Sandi: This was rather abrupt and so, of course, effective. Sometimes, one welcomes a visitor with a horn of mead and a haunch of roast goat; sometimes one demands proof of neutrality, if not outright alliance. Hence the demand for nudity. There was no warning, no time to, er, hide anything, either. 

Lissa: In York, King Harald is attending a wedding.
SandiYeah, this was a bit disconcerting. Of course, it was in part a fantasy and in part reality, but the blend was skillfully done. 

Lissa: An intricate shield-dance is taking place in the center of the room, shot from above, and it looks like a spinning kaleidoscope. He imagines himself as the groom, lifting Gunnhild and making her swoon.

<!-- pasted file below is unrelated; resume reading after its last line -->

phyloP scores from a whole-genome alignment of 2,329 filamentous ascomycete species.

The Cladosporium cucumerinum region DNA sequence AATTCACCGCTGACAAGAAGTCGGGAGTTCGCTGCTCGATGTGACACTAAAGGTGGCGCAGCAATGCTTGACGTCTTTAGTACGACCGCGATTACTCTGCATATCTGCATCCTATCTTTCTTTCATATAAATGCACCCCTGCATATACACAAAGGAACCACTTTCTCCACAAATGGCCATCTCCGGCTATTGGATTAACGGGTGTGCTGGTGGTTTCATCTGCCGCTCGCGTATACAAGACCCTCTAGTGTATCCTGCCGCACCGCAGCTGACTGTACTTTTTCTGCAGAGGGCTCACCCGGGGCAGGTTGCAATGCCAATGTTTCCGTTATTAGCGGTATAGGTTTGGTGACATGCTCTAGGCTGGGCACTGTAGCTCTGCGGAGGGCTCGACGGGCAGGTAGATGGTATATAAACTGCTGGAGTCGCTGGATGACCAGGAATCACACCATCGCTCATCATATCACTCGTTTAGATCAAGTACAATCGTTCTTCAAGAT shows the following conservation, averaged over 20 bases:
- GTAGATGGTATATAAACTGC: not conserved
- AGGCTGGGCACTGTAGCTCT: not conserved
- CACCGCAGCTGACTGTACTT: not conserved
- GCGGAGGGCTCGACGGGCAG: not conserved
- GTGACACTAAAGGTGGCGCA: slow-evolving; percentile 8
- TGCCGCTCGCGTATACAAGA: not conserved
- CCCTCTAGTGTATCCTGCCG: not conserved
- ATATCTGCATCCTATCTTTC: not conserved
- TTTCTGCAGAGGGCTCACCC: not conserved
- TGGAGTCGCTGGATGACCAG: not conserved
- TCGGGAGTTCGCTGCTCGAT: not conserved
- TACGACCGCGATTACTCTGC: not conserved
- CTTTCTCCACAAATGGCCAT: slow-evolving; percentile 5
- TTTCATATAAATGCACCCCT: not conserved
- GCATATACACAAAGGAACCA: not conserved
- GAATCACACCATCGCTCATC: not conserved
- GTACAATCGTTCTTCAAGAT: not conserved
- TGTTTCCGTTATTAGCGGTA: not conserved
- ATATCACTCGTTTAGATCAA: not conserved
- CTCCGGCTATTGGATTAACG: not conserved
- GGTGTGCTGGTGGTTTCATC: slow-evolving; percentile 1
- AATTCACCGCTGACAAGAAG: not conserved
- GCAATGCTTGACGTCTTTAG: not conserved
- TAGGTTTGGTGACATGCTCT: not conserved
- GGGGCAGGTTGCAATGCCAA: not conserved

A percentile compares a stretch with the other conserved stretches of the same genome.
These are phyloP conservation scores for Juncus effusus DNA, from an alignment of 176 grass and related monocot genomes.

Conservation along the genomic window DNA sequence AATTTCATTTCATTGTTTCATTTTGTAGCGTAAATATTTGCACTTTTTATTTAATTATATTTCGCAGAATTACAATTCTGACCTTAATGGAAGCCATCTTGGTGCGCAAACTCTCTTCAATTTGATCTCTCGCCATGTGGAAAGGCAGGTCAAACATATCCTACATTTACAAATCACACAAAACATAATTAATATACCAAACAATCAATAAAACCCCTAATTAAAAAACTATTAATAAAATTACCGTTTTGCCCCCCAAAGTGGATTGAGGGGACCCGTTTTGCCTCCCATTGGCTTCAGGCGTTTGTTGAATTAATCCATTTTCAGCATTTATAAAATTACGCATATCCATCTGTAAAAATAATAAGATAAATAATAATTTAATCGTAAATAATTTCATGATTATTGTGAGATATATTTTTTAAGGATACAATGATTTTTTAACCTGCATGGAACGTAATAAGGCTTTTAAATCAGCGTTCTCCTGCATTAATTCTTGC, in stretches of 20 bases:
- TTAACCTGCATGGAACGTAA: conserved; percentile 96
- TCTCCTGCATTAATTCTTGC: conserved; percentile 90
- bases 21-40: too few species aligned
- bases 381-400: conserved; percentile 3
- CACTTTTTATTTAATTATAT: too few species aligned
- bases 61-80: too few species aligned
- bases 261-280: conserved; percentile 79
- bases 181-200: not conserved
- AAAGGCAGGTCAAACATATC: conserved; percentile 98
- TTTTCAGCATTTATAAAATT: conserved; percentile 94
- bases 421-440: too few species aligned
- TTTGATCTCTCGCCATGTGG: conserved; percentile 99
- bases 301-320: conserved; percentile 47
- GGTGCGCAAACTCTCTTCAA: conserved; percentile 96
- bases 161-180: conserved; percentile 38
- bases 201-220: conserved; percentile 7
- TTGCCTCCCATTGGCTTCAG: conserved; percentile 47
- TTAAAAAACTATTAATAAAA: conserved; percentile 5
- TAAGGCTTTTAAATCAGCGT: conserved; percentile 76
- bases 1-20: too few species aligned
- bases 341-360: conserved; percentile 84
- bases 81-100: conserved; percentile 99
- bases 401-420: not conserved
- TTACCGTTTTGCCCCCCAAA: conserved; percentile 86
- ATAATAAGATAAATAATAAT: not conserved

SandiThe whole sequence was a bit like a Disney cartoon during what might be termed their "Broadway" numbers, complete with prop-enhanced choreography and pretty, shiny things in the air. 

Lissa: She walks by him and he says something about how he thought she wanted to be queen. She says she is a queen… she just never specified which king.

Sandi: Gunnhild keeps her cards close to her vest, even here. She is Viking, and I believe a solid match for Björn, and I respect that, but she's not a terribly compassionate person, as seen in this light. 

Lissa: He is obviously a very Unhappy Camper and Gunnhild doesn’t make things any easier by kissing her husband whenever Harald is caught looking in their direction.
SandiIt certainly doesn't help that Björn is rather full of himself—which I understand—and flaunting his "triumph" over the older man. Harald really is terribly unlucky and unwise in matters of love and all that. 

Lissa:  Hvitserk walks buck-nekkid through the snow, shivering violently. There was a lot of Twittertalk about the owl.
I found a pic of the offended owl on Tumblr. You’re welcome, everyone!